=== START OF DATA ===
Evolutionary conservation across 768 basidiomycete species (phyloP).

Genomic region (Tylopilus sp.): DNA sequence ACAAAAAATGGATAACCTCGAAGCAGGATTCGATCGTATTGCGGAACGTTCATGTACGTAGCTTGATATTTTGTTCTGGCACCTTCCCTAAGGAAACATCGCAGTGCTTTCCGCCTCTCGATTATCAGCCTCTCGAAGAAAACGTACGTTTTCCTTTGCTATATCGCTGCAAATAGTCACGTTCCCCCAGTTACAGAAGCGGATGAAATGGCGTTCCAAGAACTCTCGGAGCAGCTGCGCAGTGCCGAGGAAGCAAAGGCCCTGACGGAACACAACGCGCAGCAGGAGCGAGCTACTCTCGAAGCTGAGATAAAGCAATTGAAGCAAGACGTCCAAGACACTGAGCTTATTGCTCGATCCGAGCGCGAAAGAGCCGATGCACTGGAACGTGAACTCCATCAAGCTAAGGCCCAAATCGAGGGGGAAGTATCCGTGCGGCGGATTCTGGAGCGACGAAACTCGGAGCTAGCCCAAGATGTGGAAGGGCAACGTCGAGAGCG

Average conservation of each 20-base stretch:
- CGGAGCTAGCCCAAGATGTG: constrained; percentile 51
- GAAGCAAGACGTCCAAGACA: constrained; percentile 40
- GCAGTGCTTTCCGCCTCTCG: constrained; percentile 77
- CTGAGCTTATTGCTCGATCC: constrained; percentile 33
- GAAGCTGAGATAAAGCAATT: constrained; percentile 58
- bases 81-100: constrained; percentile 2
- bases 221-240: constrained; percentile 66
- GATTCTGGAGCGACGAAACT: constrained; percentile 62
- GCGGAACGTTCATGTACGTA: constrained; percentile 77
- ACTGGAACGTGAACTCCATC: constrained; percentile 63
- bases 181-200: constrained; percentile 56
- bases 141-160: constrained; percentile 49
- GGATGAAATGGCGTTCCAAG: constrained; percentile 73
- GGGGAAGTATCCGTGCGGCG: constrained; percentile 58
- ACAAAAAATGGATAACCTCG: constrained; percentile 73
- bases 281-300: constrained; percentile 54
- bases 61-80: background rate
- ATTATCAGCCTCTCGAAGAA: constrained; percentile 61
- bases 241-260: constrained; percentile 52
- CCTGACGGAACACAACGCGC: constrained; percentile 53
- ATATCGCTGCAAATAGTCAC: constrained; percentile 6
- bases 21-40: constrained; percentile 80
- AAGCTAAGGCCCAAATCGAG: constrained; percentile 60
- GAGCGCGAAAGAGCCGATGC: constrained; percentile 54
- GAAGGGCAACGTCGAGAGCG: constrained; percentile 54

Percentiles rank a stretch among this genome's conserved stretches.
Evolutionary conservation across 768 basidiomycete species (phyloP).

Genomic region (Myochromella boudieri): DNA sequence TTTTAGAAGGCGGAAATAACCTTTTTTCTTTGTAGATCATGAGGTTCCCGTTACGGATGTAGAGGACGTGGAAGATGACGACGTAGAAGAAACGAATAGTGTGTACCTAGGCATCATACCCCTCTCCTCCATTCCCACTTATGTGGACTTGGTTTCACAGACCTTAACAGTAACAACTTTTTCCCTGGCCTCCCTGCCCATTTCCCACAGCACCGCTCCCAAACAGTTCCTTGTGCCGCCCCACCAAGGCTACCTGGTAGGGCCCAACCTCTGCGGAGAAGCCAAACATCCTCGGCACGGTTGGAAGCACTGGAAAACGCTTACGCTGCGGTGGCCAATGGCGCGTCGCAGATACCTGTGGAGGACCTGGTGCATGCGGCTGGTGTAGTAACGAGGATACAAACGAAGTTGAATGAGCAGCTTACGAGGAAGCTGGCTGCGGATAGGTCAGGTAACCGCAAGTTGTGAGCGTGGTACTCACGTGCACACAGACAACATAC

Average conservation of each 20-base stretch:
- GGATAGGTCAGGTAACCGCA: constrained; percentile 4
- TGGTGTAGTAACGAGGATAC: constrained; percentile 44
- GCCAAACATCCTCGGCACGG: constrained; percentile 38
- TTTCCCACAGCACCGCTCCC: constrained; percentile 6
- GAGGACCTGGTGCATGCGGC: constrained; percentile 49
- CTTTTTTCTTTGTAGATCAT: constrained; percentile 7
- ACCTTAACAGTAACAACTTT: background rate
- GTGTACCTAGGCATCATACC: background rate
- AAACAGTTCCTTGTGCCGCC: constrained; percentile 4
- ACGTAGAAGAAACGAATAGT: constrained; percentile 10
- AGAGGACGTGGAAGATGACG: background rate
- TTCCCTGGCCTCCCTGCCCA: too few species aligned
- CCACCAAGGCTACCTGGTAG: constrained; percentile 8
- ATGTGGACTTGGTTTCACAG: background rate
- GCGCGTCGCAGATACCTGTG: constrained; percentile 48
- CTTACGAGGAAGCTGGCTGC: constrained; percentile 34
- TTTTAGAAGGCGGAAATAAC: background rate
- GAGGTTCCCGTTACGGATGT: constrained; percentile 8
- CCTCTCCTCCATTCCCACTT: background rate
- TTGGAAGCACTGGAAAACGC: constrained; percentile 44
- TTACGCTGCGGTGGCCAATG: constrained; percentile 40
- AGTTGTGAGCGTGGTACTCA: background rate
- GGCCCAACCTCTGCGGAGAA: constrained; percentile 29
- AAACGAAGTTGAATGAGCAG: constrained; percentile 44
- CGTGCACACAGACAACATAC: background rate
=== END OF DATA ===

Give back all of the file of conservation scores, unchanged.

Evolutionary conservation across 768 basidiomycete species (phyloP).

Genomic region (Tylopilus sp.): DNA sequence ACAAAAAATGGATAACCTCGAAGCAGGATTCGATCGTATTGCGGAACGTTCATGTACGTAGCTTGATATTTTGTTCTGGCACCTTCCCTAAGGAAACATCGCAGTGCTTTCCGCCTCTCGATTATCAGCCTCTCGAAGAAAACGTACGTTTTCCTTTGCTATATCGCTGCAAATAGTCACGTTCCCCCAGTTACAGAAGCGGATGAAATGGCGTTCCAAGAACTCTCGGAGCAGCTGCGCAGTGCCGAGGAAGCAAAGGCCCTGACGGAACACAACGCGCAGCAGGAGCGAGCTACTCTCGAAGCTGAGATAAAGCAATTGAAGCAAGACGTCCAAGACACTGAGCTTATTGCTCGATCCGAGCGCGAAAGAGCCGATGCACTGGAACGTGAACTCCATCAAGCTAAGGCCCAAATCGAGGGGGAAGTATCCGTGCGGCGGATTCTGGAGCGACGAAACTCGGAGCTAGCCCAAGATGTGGAAGGGCAACGTCGAGAGCG

Average conservation of each 20-base stretch:
- CGGAGCTAGCCCAAGATGTG: constrained; percentile 51
- GAAGCAAGACGTCCAAGACA: constrained; percentile 40
- GCAGTGCTTTCCGCCTCTCG: constrained; percentile 77
- CTGAGCTTATTGCTCGATCC: constrained; percentile 33
- GAAGCTGAGATAAAGCAATT: constrained; percentile 58
- bases 81-100: constrained; percentile 2
- bases 221-240: constrained; percentile 66
- GATTCTGGAGCGACGAAACT: constrained; percentile 62
- GCGGAACGTTCATGTACGTA: constrained; percentile 77
- ACTGGAACGTGAACTCCATC: constrained; percentile 63
- bases 181-200: constrained; percentile 56
- bases 141-160: constrained; percentile 49
- GGATGAAATGGCGTTCCAAG: constrained; percentile 73
- GGGGAAGTATCCGTGCGGCG: constrained; percentile 58
- ACAAAAAATGGATAACCTCG: constrained; percentile 73
- bases 281-300: constrained; percentile 54
- bases 61-80: background rate
- ATTATCAGCCTCTCGAAGAA: constrained; percentile 61
- bases 241-260: constrained; percentile 52
- CCTGACGGAACACAACGCGC: constrained; percentile 53
- ATATCGCTGCAAATAGTCAC: constrained; percentile 6
- bases 21-40: constrained; percentile 80
- AAGCTAAGGCCCAAATCGAG: constrained; percentile 60
- GAGCGCGAAAGAGCCGATGC: constrained; percentile 54
- GAAGGGCAACGTCGAGAGCG: constrained; percentile 54

Percentiles rank a stretch among this genome's conserved stretches.
Evolutionary conservation across 768 basidiomycete species (phyloP).

Genomic region (Myochromella boudieri): DNA sequence TTTTAGAAGGCGGAAATAACCTTTTTTCTTTGTAGATCATGAGGTTCCCGTTACGGATGTAGAGGACGTGGAAGATGACGACGTAGAAGAAACGAATAGTGTGTACCTAGGCATCATACCCCTCTCCTCCATTCCCACTTATGTGGACTTGGTTTCACAGACCTTAACAGTAACAACTTTTTCCCTGGCCTCCCTGCCCATTTCCCACAGCACCGCTCCCAAACAGTTCCTTGTGCCGCCCCACCAAGGCTACCTGGTAGGGCCCAACCTCTGCGGAGAAGCCAAACATCCTCGGCACGGTTGGAAGCACTGGAAAACGCTTACGCTGCGGTGGCCAATGGCGCGTCGCAGATACCTGTGGAGGACCTGGTGCATGCGGCTGGTGTAGTAACGAGGATACAAACGAAGTTGAATGAGCAGCTTACGAGGAAGCTGGCTGCGGATAGGTCAGGTAACCGCAAGTTGTGAGCGTGGTACTCACGTGCACACAGACAACATAC

Average conservation of each 20-base stretch:
- GGATAGGTCAGGTAACCGCA: constrained; percentile 4
- TGGTGTAGTAACGAGGATAC: constrained; percentile 44
- GCCAAACATCCTCGGCACGG: constrained; percentile 38
- TTTCCCACAGCACCGCTCCC: constrained; percentile 6
- GAGGACCTGGTGCATGCGGC: constrained; percentile 49
- CTTTTTTCTTTGTAGATCAT: constrained; percentile 7
- ACCTTAACAGTAACAACTTT: background rate
- GTGTACCTAGGCATCATACC: background rate
- AAACAGTTCCTTGTGCCGCC: constrained; percentile 4
- ACGTAGAAGAAACGAATAGT: constrained; percentile 10
- AGAGGACGTGGAAGATGACG: background rate
- TTCCCTGGCCTCCCTGCCCA: too few species aligned
- CCACCAAGGCTACCTGGTAG: constrained; percentile 8
- ATGTGGACTTGGTTTCACAG: background rate
- GCGCGTCGCAGATACCTGTG: constrained; percentile 48
- CTTACGAGGAAGCTGGCTGC: constrained; percentile 34
- TTTTAGAAGGCGGAAATAAC: background rate
- GAGGTTCCCGTTACGGATGT: constrained; percentile 8
- CCTCTCCTCCATTCCCACTT: background rate
- TTGGAAGCACTGGAAAACGC: constrained; percentile 44
- TTACGCTGCGGTGGCCAATG: constrained; percentile 40
- AGTTGTGAGCGTGGTACTCA: background rate
- GGCCCAACCTCTGCGGAGAA: constrained; percentile 29
- AAACGAAGTTGAATGAGCAG: constrained; percentile 44
- CGTGCACACAGACAACATAC: background rate